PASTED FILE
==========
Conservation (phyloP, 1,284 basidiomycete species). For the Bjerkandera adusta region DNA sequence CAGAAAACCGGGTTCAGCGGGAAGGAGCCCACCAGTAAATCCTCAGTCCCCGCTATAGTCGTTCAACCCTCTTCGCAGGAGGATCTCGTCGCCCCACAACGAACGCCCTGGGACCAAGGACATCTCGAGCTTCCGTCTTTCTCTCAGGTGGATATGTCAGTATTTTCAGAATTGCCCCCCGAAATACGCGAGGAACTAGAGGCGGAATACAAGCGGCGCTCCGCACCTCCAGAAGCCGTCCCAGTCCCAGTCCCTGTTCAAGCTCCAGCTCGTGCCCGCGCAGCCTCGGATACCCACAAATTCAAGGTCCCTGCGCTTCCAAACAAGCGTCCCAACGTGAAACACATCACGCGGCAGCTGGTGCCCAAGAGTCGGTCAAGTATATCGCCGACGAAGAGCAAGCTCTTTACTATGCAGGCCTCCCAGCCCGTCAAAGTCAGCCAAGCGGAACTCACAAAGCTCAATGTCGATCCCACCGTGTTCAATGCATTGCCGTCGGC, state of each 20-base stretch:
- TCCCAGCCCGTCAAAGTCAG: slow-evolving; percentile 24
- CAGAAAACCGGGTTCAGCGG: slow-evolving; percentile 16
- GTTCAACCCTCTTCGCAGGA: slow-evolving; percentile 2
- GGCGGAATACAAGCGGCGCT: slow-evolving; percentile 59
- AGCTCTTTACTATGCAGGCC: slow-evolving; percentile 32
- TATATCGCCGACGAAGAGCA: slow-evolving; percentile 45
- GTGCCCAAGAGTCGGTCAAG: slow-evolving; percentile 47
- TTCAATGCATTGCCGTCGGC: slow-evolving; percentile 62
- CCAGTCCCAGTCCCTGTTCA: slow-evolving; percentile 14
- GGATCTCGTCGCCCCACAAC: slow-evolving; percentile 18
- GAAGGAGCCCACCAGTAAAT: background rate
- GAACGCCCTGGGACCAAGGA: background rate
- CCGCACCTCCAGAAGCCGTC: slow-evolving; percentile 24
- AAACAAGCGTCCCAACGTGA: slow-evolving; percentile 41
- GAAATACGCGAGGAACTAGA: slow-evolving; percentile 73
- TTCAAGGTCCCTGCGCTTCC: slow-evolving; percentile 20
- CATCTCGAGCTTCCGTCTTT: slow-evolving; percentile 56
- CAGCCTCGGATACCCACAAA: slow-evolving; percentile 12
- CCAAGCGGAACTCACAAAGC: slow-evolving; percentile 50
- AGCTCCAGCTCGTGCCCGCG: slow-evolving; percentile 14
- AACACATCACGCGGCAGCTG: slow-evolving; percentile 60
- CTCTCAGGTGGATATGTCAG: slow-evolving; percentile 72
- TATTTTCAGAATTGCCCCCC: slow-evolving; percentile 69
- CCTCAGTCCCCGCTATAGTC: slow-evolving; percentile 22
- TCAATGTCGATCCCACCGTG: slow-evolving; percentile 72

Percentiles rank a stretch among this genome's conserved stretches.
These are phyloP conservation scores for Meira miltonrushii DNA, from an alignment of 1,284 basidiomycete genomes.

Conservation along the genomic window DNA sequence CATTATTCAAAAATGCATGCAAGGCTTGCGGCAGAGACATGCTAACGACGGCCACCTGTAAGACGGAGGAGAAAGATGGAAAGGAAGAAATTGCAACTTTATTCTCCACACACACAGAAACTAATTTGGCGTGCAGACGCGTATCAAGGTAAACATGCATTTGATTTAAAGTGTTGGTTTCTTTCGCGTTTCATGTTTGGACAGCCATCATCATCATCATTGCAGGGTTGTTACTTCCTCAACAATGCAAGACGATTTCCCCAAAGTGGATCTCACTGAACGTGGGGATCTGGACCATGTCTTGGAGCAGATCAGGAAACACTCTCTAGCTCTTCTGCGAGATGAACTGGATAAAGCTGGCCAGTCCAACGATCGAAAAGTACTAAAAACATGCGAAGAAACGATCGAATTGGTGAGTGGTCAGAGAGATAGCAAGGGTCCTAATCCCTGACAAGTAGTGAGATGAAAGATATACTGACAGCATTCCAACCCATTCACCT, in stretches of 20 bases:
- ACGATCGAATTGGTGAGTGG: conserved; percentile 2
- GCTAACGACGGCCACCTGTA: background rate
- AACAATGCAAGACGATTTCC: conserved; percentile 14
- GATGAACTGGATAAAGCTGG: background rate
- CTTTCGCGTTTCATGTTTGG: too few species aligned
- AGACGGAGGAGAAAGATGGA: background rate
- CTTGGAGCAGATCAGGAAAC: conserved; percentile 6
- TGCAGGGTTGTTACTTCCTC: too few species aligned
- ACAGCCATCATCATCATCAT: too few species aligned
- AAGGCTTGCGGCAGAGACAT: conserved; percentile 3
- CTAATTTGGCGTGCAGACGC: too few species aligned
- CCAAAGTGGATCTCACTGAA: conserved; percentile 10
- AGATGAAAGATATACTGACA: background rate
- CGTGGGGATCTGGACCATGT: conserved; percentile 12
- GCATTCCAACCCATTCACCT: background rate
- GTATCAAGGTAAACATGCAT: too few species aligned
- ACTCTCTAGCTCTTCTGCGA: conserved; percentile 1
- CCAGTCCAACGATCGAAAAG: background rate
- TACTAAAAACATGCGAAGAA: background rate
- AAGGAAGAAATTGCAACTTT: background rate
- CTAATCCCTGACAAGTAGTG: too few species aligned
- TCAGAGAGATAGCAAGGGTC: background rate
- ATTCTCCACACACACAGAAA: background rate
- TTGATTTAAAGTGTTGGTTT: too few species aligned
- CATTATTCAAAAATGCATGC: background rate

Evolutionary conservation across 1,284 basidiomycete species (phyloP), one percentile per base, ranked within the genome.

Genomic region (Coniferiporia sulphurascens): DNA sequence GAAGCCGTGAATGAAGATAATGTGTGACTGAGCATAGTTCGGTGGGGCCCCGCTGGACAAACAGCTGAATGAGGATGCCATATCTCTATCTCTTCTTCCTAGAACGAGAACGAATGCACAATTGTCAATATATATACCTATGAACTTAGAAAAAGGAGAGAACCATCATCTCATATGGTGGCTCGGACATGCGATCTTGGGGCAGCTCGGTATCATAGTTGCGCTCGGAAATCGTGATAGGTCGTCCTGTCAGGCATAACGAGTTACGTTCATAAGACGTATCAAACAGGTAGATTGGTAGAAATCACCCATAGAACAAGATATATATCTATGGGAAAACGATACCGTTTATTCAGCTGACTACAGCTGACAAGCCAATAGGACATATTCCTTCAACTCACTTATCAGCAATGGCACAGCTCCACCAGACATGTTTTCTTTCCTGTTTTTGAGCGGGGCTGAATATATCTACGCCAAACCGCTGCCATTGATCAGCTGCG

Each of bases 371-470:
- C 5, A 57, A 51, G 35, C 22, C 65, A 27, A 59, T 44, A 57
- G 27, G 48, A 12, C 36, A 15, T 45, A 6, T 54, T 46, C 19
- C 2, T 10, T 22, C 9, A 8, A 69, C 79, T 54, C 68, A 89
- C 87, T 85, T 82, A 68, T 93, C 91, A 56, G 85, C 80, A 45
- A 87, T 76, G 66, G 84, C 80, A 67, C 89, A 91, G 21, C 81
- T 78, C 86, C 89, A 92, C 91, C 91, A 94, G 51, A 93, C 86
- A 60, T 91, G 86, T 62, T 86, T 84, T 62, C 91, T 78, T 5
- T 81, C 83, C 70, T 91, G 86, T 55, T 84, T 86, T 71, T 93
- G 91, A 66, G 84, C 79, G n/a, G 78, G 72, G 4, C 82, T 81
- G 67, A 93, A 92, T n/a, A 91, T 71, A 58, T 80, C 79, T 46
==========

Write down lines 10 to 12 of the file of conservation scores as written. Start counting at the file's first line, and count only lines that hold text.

- CCAGTCCCAGTCCCTGTTCA: slow-evolving; percentile 14
- GGATCTCGTCGCCCCACAAC: slow-evolving; percentile 18
- GAAGGAGCCCACCAGTAAAT: background rate